In September, Spain’s acting prime minister and leader of the socialist party PSOE, Pedro Sánchez, released 370 policy statements. This was an attempt to further discussions with other parties in order to form a government. Unsurprisingly, Sánchez’s proposals failed to put an end to the disagreements. With a date set for Spain’s newest elections, it’s worth having a look into the beliefs of the party that is likely to form part of the next government.
The party claims that it wants to help solve the problem of Spain’s infamously high unemployment rates, yet it proposes policies that are likely to worsen it. They plan to improve workers’ rights (by implementing restrictive hiring and firing laws) but fail to see that the problem with Spain’s labour market is demand side. Their policies disincentivise employers from hiring more workers. Their ideas aimed at improving working conditions are great for those already in employment but do nothing to reduce unemployment, as the problem lies not in making work attractive for unemployed people but rather finding them work to do.
The proposal of a higher “interprofessional minimum wage” (statement 13) will also fail to reduce unemployment, as it is those at the lower end of the income spectrum who will become more expensive to employers, thereby hurting the poorest rather than boosting their incomes.
What’s more, the PSOE is trying to cut down on temporary contracts (44). This will deter employers from hiring new workers as it will be harder to fire them and harder to assess their value to the firm before hiring them long-term – it’s just another one of those well-meaning, supposedly virtuous policies which actually hurt the unemployed rather than protecting workers. And the plan to ease unemployment by creating jobs in the public sector (42) is only a superficial solution and could drag down productivity at the same time.
The PSOE is sheepish in its refusal to amend the constitution to allow for independence referendums, a decision that’s tactically appealing but morally wrong. When discussing Catalonia, the party claims it wants to start a dialogue between the Spanish government and the Catalan government (350), but it is an empty promise. From a liberal standpoint, it is clear that the Catalan people should have the right to a referendum whether or not independence is right for the region. But the PSOE has no real interest in entertaining the debate.
Perhaps the boldest policy proposal is the party’s desire to legalise and offer euthanasia on the current health system. Given that Spain is often praised for being at the forefront of healthcare (due to its score of 92/100 in the healthcare access and quality index), Britain would do well to take note of ideas like this.
The PSOE’s euthanasia stance, however, is out of step with the rest of their regressive agenda on bodily autonomy. A key example of the PSOE denying women the right to their bodies is their opposition to surrogacy (75), showing a fundamental disregard for a woman’s fundamental right to autonomy. The party labels all surrogacy, paid and unpaid, as degrading, irrespective of personal choice. This desire to ban surrogacy seems hypocritical when considering their policy of guaranteeing women help with having children (74).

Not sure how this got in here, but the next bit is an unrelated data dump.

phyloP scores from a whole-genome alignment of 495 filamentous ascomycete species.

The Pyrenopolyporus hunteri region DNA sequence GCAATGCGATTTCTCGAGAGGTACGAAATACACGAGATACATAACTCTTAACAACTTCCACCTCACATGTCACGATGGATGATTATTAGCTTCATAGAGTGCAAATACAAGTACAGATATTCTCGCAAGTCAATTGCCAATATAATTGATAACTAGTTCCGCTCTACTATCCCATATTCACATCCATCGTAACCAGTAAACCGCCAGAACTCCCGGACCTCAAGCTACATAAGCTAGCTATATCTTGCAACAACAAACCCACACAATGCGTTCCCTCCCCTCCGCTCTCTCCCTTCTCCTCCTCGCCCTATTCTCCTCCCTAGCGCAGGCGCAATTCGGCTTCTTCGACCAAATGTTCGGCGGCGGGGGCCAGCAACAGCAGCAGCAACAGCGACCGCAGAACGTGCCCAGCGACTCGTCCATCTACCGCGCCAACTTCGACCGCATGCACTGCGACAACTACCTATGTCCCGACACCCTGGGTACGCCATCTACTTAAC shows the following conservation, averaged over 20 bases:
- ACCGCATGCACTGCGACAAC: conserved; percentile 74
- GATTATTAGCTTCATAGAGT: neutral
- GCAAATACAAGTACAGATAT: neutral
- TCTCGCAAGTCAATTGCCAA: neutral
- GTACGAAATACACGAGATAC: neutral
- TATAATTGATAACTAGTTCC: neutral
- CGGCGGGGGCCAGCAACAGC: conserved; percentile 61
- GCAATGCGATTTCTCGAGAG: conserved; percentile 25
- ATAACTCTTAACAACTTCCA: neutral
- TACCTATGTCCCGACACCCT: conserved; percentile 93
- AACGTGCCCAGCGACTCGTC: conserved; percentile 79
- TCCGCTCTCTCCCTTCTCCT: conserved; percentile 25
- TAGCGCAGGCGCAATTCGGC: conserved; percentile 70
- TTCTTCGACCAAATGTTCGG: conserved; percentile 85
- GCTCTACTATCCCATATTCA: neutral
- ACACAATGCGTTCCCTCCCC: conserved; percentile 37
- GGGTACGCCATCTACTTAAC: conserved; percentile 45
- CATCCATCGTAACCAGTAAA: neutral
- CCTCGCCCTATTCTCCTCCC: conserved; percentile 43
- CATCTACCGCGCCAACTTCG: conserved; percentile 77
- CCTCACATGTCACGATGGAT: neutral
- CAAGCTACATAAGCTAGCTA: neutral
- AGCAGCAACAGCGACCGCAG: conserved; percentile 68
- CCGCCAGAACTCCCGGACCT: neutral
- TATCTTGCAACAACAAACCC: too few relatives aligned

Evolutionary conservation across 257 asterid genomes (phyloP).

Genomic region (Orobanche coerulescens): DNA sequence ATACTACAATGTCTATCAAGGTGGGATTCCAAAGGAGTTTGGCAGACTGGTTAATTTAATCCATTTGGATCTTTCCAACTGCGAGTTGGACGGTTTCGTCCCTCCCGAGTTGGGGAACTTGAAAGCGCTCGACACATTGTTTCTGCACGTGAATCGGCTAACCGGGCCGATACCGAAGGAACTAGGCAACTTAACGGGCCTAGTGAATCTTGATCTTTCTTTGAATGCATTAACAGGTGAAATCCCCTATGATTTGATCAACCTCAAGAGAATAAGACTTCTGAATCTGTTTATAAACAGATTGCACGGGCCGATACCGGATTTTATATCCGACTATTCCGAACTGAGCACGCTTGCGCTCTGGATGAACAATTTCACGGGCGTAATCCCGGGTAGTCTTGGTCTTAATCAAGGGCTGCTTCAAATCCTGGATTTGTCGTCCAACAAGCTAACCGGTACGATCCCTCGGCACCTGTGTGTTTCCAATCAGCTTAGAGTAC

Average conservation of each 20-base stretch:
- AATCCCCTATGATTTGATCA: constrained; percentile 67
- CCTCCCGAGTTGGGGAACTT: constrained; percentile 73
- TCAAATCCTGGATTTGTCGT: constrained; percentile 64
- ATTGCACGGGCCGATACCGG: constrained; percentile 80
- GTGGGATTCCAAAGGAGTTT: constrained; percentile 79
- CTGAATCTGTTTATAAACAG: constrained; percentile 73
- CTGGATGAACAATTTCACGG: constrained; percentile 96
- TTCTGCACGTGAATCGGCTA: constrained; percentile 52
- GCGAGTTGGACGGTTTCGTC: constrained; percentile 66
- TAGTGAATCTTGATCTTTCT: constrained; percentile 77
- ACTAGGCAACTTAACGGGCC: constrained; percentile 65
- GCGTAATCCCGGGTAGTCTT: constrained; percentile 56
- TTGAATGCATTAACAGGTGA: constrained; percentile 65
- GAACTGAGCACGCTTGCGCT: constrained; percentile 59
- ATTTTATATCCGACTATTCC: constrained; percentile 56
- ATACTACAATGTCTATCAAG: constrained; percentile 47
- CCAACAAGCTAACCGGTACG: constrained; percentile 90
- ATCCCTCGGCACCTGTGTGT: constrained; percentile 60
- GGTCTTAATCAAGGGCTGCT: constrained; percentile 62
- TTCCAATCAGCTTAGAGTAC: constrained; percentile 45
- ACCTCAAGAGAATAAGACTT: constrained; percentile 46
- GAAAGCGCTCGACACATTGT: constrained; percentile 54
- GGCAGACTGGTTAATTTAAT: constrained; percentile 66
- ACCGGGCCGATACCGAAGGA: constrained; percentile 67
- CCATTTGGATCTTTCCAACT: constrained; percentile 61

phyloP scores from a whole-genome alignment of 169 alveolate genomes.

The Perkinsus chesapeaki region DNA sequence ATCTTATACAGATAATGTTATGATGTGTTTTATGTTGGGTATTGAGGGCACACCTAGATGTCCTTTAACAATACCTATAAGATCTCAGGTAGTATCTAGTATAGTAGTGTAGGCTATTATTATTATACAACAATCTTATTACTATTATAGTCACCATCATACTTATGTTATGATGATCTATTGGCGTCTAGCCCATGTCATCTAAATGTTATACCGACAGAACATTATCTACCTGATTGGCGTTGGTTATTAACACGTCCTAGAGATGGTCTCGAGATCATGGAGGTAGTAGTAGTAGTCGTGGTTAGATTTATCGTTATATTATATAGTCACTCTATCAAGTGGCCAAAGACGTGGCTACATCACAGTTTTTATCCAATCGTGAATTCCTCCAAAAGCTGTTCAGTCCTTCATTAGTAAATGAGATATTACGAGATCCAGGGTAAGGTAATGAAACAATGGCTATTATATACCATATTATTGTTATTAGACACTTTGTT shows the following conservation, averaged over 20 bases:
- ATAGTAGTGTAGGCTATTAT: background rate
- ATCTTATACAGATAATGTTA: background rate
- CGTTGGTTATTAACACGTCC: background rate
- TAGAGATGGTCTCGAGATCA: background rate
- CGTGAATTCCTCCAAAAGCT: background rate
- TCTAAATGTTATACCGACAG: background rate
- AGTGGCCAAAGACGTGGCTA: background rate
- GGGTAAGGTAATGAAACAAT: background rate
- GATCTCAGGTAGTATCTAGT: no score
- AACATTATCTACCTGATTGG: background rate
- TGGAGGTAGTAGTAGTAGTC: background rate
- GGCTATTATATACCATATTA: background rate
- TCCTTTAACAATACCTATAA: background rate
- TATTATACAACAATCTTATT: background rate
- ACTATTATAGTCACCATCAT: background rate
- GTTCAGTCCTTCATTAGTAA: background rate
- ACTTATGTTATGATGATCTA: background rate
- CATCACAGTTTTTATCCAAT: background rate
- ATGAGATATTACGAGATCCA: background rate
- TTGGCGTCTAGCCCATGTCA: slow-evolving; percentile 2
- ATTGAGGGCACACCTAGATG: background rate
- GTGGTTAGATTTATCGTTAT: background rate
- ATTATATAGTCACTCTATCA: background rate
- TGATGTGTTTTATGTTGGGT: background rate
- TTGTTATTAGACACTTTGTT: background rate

Another way in which PSOE wants to deny women autonomy is by outlawing prostitution (69). Despite claiming to support and empower women, the socialists pass judgement on their choices – choices which ought to be none of the government’s business. They will also make the poorest women less safe.
This is made all the more insulting as the party maintains the guise of helping women, with their attempts at inclusive language, for example (367). Unfortunately for the PSOE, actions speak louder than words. While they are in favour of condescending female quotas (219), surely it would be better to have policies that work for all regardless of gender, rather than pushing policies that only work for some, and retrospectively trying to bridge the gaps (40).
The PSOE manages to say a lot – enough to make 370 policy statements – without saying much, achieved thanks in part to its repetition of policies, such as its plan to end forest fires (numbers 45, 272, 277 and 287). It’s easy to say you support a cause when it costs you nothing. The proposal was primarily meant for Podemos and so PSOE know that they can throw in support for any cause without being held to it by the general public.
Sánchez has forced Spain back to the polls in an attempt to get the result he wants. Spain is being put through the wringer by a man who prioritises his political success – by refusing to compromise or form a coalition with any party – over working to provide a government reflective of Spain’s previous election.